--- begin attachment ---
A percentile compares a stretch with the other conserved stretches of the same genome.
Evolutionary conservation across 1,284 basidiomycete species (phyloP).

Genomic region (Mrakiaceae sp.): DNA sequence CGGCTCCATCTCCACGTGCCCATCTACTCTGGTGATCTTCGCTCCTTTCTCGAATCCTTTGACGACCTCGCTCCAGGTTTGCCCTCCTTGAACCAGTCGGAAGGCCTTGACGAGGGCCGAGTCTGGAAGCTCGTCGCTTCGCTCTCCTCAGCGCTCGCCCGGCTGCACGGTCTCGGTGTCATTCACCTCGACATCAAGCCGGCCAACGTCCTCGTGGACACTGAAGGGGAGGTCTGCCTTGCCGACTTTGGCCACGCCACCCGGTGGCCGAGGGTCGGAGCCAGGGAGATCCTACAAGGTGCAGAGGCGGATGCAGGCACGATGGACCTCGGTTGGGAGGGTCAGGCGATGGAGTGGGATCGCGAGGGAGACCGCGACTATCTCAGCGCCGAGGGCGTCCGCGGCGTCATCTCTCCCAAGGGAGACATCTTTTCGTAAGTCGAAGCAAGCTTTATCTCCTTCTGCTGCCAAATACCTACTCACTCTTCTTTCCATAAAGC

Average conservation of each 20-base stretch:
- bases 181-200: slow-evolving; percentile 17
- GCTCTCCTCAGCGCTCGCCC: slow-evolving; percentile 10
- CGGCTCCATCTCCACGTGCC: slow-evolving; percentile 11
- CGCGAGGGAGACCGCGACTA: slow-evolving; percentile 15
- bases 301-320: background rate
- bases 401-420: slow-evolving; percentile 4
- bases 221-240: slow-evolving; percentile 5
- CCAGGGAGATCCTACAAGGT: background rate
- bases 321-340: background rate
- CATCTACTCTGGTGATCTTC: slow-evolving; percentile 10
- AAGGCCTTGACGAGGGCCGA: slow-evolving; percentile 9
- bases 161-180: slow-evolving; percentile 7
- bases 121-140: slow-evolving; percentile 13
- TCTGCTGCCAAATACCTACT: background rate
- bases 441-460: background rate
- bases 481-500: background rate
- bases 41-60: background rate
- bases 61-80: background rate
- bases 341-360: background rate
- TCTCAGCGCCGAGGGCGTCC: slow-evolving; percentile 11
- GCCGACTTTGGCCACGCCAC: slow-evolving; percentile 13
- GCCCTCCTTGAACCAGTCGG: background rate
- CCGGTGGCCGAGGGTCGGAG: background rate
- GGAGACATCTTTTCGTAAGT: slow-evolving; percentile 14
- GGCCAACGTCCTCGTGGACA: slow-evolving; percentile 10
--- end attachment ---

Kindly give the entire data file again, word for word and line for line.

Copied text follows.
A percentile compares a stretch with the other conserved stretches of the same genome.
Evolutionary conservation across 1,284 basidiomycete species (phyloP).

Genomic region (Mrakiaceae sp.): DNA sequence CGGCTCCATCTCCACGTGCCCATCTACTCTGGTGATCTTCGCTCCTTTCTCGAATCCTTTGACGACCTCGCTCCAGGTTTGCCCTCCTTGAACCAGTCGGAAGGCCTTGACGAGGGCCGAGTCTGGAAGCTCGTCGCTTCGCTCTCCTCAGCGCTCGCCCGGCTGCACGGTCTCGGTGTCATTCACCTCGACATCAAGCCGGCCAACGTCCTCGTGGACACTGAAGGGGAGGTCTGCCTTGCCGACTTTGGCCACGCCACCCGGTGGCCGAGGGTCGGAGCCAGGGAGATCCTACAAGGTGCAGAGGCGGATGCAGGCACGATGGACCTCGGTTGGGAGGGTCAGGCGATGGAGTGGGATCGCGAGGGAGACCGCGACTATCTCAGCGCCGAGGGCGTCCGCGGCGTCATCTCTCCCAAGGGAGACATCTTTTCGTAAGTCGAAGCAAGCTTTATCTCCTTCTGCTGCCAAATACCTACTCACTCTTCTTTCCATAAAGC

Average conservation of each 20-base stretch:
- bases 181-200: slow-evolving; percentile 17
- GCTCTCCTCAGCGCTCGCCC: slow-evolving; percentile 10
- CGGCTCCATCTCCACGTGCC: slow-evolving; percentile 11
- CGCGAGGGAGACCGCGACTA: slow-evolving; percentile 15
- bases 301-320: background rate
- bases 401-420: slow-evolving; percentile 4
- bases 221-240: slow-evolving; percentile 5
- CCAGGGAGATCCTACAAGGT: background rate
- bases 321-340: background rate
- CATCTACTCTGGTGATCTTC: slow-evolving; percentile 10
- AAGGCCTTGACGAGGGCCGA: slow-evolving; percentile 9
- bases 161-180: slow-evolving; percentile 7
- bases 121-140: slow-evolving; percentile 13
- TCTGCTGCCAAATACCTACT: background rate
- bases 441-460: background rate
- bases 481-500: background rate
- bases 41-60: background rate
- bases 61-80: background rate
- bases 341-360: background rate
- TCTCAGCGCCGAGGGCGTCC: slow-evolving; percentile 11
- GCCGACTTTGGCCACGCCAC: slow-evolving; percentile 13
- GCCCTCCTTGAACCAGTCGG: background rate
- CCGGTGGCCGAGGGTCGGAG: background rate
- GGAGACATCTTTTCGTAAGT: slow-evolving; percentile 14
- GGCCAACGTCCTCGTGGACA: slow-evolving; percentile 10